Metal Plant Containers: Growing Plants In Galvanized Containers

Herb leaf selection of rosemary, sage varieties and oregano in an old aluminum pot with the words home and garden, isolated over white background.
Image by marilyna

By Liz Baessler

Growing plants in galvanized containers is a great way to get into container gardening. The containers are large, relatively light, durable, and ready made for planting. So how do you go about growing plants in galvanized containers? Keep reading to learn more about planting in galvanized steel containers.

Growing Plants in Galvanized Container

Galvanized steel is steel that’s been coated in a layer of zinc to prevent rusting. This makes it especially good among metal plant containers, because the presence of soil and water means a lot of wear and tear for containers.

When planting in galvanized pots, make sure you have adequate drainage. Drill a few holes in the bottom, and prop it up so that it rests level on a couple bricks or pieces of wood. This will allow the water to drain away easily. If you want to make draining even easier, line the bottom of the container with a few inches of wood chips or gravel.

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Depending on how big your container is, it might be extremely heavy full of soil, so make sure you have it where you want it before you fill it up.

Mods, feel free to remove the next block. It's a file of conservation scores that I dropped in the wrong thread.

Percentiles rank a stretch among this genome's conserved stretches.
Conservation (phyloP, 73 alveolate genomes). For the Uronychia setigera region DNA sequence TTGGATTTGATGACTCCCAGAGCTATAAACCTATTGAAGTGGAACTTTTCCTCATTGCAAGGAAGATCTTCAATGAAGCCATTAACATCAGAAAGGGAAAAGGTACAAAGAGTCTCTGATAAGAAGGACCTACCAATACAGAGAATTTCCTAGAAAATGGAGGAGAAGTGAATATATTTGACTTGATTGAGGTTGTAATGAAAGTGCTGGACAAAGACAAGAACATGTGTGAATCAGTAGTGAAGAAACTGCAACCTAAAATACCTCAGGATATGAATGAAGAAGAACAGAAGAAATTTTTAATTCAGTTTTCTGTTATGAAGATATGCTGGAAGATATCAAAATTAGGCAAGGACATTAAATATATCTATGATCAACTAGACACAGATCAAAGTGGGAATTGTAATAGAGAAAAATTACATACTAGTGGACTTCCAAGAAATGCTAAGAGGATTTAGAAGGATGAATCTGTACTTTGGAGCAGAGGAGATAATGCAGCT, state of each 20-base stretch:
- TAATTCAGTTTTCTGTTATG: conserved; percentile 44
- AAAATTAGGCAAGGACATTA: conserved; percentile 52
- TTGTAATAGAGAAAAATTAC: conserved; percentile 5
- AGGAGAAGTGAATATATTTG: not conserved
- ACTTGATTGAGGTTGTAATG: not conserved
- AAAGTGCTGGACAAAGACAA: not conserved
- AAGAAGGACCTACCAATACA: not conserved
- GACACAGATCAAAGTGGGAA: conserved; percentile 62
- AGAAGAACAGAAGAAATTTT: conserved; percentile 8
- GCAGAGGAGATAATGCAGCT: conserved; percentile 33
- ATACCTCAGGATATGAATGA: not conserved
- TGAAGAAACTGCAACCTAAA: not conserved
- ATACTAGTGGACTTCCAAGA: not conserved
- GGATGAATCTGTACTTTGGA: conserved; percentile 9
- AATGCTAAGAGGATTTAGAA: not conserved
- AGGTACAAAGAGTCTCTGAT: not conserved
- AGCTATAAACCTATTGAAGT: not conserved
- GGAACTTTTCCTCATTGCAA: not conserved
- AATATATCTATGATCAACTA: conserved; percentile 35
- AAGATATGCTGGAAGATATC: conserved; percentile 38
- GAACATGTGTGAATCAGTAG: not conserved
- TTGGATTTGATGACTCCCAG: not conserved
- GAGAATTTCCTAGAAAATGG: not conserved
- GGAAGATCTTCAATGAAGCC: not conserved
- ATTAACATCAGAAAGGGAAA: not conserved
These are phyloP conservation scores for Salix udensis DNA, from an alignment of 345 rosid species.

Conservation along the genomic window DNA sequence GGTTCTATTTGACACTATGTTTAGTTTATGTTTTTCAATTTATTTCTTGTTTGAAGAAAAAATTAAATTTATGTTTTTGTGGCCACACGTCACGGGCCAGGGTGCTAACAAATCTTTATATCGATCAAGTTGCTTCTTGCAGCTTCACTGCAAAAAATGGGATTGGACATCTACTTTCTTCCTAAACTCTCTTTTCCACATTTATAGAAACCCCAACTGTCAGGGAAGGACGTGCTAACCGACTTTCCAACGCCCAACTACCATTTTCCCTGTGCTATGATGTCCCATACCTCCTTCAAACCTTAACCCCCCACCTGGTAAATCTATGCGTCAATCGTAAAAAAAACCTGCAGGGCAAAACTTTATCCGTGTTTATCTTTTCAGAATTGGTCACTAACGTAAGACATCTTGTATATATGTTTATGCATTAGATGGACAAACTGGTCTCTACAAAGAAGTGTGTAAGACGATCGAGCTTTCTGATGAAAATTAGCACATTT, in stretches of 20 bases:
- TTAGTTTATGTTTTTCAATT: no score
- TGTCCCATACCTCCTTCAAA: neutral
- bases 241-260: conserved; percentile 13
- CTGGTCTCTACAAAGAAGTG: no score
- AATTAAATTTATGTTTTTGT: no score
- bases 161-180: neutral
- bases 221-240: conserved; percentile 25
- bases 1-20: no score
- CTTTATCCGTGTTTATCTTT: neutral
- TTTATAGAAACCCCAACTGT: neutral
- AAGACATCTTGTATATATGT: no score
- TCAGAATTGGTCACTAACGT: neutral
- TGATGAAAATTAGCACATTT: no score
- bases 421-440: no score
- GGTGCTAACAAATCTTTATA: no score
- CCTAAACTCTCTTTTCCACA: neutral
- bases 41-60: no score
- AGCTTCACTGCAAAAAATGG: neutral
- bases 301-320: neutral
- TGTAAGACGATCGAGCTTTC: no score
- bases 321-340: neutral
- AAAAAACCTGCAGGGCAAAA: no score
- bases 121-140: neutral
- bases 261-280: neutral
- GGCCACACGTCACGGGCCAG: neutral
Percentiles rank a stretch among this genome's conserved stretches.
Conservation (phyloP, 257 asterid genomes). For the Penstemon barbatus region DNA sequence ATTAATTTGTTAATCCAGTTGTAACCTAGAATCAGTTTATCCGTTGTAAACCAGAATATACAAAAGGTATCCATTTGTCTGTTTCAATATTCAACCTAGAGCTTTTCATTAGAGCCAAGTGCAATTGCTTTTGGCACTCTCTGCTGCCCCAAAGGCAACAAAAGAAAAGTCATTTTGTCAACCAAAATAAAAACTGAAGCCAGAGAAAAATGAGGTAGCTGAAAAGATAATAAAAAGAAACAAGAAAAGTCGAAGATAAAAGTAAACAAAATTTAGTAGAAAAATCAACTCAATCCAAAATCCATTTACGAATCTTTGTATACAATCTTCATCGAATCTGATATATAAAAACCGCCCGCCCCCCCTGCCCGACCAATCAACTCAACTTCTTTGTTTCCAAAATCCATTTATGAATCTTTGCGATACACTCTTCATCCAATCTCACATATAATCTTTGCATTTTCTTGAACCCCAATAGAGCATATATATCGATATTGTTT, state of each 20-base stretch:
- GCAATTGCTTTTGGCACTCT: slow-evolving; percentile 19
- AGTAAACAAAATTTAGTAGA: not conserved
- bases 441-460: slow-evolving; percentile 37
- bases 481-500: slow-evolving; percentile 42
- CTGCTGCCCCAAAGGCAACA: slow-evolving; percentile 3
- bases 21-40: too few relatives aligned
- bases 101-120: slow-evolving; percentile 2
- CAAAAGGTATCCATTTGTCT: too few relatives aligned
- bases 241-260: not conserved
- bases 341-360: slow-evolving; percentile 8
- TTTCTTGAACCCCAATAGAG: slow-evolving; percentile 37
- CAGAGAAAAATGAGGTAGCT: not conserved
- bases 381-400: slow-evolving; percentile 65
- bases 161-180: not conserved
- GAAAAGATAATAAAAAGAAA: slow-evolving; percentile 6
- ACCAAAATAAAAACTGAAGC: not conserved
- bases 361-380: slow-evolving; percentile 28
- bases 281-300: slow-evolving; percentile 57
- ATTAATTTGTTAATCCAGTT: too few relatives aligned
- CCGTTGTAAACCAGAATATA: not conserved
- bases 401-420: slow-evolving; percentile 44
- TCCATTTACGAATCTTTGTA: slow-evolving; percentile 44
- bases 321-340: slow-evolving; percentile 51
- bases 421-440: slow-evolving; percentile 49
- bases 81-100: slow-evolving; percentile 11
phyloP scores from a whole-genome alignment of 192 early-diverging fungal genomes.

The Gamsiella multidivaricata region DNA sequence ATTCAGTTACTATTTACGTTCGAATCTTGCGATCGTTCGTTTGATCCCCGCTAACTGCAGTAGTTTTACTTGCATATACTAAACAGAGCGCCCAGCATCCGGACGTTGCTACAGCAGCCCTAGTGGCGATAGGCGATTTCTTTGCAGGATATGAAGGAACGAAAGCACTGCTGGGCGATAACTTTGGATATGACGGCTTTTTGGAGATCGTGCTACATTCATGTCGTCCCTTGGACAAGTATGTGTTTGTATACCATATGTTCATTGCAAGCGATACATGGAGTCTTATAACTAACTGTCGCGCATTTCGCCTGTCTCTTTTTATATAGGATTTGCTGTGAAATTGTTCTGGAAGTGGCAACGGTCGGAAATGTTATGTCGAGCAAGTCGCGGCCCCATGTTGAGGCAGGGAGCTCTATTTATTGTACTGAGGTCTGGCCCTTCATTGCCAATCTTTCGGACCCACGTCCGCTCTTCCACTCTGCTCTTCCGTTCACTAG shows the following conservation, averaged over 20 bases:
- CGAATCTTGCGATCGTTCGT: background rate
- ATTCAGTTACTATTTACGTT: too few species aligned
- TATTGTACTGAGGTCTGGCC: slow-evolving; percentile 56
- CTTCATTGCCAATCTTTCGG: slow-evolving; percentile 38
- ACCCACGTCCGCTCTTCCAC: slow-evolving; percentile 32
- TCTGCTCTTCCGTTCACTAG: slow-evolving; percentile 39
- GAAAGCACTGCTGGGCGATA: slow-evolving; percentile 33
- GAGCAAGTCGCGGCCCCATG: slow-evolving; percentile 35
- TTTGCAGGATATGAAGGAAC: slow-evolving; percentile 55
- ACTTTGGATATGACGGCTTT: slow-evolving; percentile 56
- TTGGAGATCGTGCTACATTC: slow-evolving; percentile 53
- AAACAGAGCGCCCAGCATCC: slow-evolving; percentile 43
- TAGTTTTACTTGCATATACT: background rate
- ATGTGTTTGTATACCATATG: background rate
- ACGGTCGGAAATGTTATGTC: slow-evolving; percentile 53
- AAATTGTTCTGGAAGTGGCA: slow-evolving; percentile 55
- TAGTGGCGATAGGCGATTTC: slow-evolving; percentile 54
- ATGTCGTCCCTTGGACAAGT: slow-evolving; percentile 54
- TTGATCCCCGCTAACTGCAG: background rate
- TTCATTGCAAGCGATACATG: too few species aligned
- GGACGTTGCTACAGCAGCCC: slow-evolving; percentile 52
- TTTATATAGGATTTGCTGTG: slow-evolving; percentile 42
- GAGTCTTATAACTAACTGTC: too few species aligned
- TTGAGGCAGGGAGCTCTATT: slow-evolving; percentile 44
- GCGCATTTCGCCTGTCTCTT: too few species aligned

When using metal plant containers, there’s some risk that your roots will heat up too much in the sun. You can get around this by placing your container in a spot that receives some shade, or by planting trailing plants around the edges that shade the sides of the container. Lining them with newspaper or coffee filters can help insulate plants from heat too.

Are Galvanized Containers Food Safe?

Some people are nervous about planting herbs or vegetables in galvanized pots because of the health hazards associated with zinc. While it’s true that zinc can be toxic if consumed or breathed in, the danger of growing vegetables near it is very low. In fact, in many areas, drinking water supplies have been, and sometimes still are, carried by galvanized pipes. Compared to that, the amount of zinc that may make it up your plants’ roots and into your vegetables is insignificant.

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